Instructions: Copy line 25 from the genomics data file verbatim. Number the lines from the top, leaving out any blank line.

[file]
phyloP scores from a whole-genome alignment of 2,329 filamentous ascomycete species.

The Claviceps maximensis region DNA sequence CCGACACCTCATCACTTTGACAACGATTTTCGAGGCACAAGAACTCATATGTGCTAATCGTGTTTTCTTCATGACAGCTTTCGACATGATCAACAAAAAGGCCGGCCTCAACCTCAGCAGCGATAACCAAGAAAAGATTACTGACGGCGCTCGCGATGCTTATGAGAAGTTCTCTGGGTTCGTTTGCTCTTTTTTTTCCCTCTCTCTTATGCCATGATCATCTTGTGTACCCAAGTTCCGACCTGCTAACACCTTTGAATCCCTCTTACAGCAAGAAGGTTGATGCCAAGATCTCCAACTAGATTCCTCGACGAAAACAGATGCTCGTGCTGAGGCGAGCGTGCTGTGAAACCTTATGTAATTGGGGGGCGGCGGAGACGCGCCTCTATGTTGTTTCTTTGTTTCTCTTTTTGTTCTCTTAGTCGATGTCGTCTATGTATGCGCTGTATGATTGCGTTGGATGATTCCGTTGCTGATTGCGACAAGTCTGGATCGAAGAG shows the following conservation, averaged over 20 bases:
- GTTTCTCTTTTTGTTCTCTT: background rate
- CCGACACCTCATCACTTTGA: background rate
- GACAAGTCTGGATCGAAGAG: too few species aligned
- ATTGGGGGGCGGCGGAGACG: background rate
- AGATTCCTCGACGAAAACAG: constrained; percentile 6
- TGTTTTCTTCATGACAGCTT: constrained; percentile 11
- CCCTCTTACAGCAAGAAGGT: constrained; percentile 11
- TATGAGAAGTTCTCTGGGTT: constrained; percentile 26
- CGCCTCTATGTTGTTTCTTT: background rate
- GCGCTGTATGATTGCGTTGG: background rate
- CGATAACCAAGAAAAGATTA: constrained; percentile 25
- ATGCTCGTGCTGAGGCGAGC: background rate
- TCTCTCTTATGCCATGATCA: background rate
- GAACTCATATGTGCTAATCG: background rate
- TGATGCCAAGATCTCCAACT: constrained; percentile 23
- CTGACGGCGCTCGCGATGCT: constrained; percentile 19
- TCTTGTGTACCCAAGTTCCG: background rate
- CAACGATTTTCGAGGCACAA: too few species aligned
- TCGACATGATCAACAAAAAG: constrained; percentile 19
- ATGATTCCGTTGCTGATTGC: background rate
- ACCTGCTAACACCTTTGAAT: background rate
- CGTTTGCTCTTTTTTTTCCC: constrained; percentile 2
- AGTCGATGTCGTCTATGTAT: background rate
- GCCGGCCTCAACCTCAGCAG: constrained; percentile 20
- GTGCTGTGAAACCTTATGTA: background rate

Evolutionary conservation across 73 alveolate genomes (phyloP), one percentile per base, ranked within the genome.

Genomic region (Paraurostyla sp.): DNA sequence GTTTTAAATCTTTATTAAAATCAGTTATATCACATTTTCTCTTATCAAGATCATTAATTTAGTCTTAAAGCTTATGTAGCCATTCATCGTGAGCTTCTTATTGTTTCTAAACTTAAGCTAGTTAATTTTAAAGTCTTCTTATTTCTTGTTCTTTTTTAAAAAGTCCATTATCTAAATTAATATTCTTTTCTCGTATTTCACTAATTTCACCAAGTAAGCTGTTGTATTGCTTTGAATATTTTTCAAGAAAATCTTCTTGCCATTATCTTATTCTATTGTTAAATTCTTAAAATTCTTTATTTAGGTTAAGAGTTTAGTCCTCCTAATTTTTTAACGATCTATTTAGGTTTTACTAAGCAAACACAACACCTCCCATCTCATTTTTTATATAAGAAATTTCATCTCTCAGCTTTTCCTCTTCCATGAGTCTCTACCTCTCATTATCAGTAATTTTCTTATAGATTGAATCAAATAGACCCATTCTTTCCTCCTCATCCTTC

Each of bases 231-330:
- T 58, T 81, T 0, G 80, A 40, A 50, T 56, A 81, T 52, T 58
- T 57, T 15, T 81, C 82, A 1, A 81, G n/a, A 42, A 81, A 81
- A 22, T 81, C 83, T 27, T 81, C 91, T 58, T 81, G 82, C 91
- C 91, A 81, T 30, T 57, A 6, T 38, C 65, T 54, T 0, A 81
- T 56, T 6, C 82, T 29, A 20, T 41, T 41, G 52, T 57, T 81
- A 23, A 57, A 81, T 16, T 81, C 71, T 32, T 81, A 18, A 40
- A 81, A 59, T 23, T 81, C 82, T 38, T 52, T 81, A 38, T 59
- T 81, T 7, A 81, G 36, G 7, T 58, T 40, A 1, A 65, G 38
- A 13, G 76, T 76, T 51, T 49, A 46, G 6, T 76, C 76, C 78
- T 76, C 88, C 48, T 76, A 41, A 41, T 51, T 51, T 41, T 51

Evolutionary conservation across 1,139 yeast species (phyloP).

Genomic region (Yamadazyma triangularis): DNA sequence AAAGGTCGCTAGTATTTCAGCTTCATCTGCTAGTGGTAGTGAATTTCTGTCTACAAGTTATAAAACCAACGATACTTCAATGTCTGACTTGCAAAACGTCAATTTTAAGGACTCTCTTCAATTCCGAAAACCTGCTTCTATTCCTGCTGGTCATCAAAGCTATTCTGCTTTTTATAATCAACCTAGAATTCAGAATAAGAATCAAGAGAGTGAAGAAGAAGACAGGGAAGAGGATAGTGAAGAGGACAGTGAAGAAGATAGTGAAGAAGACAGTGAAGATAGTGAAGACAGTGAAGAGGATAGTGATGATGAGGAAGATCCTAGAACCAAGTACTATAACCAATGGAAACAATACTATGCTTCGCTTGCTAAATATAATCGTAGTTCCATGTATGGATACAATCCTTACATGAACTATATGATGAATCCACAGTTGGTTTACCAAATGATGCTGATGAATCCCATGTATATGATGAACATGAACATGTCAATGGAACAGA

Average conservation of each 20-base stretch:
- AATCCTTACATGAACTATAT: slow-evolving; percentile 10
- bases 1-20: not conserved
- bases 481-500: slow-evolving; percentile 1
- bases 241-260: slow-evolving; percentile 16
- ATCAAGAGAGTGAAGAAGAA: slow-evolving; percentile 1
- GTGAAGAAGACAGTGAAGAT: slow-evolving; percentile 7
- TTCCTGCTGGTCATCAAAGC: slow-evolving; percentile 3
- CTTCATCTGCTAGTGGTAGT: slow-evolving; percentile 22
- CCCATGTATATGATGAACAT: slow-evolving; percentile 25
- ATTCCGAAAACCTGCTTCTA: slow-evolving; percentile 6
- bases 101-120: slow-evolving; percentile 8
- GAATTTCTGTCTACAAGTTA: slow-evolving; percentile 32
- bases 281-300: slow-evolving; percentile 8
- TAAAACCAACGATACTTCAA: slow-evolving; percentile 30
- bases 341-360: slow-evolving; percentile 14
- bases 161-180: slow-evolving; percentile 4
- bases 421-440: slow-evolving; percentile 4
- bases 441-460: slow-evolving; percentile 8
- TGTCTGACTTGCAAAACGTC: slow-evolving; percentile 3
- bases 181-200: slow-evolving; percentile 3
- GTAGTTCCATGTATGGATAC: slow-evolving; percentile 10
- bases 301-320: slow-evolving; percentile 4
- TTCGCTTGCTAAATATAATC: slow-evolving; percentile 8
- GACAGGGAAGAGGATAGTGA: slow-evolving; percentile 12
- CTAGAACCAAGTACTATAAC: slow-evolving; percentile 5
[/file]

- AGTCGATGTCGTCTATGTAT: background rate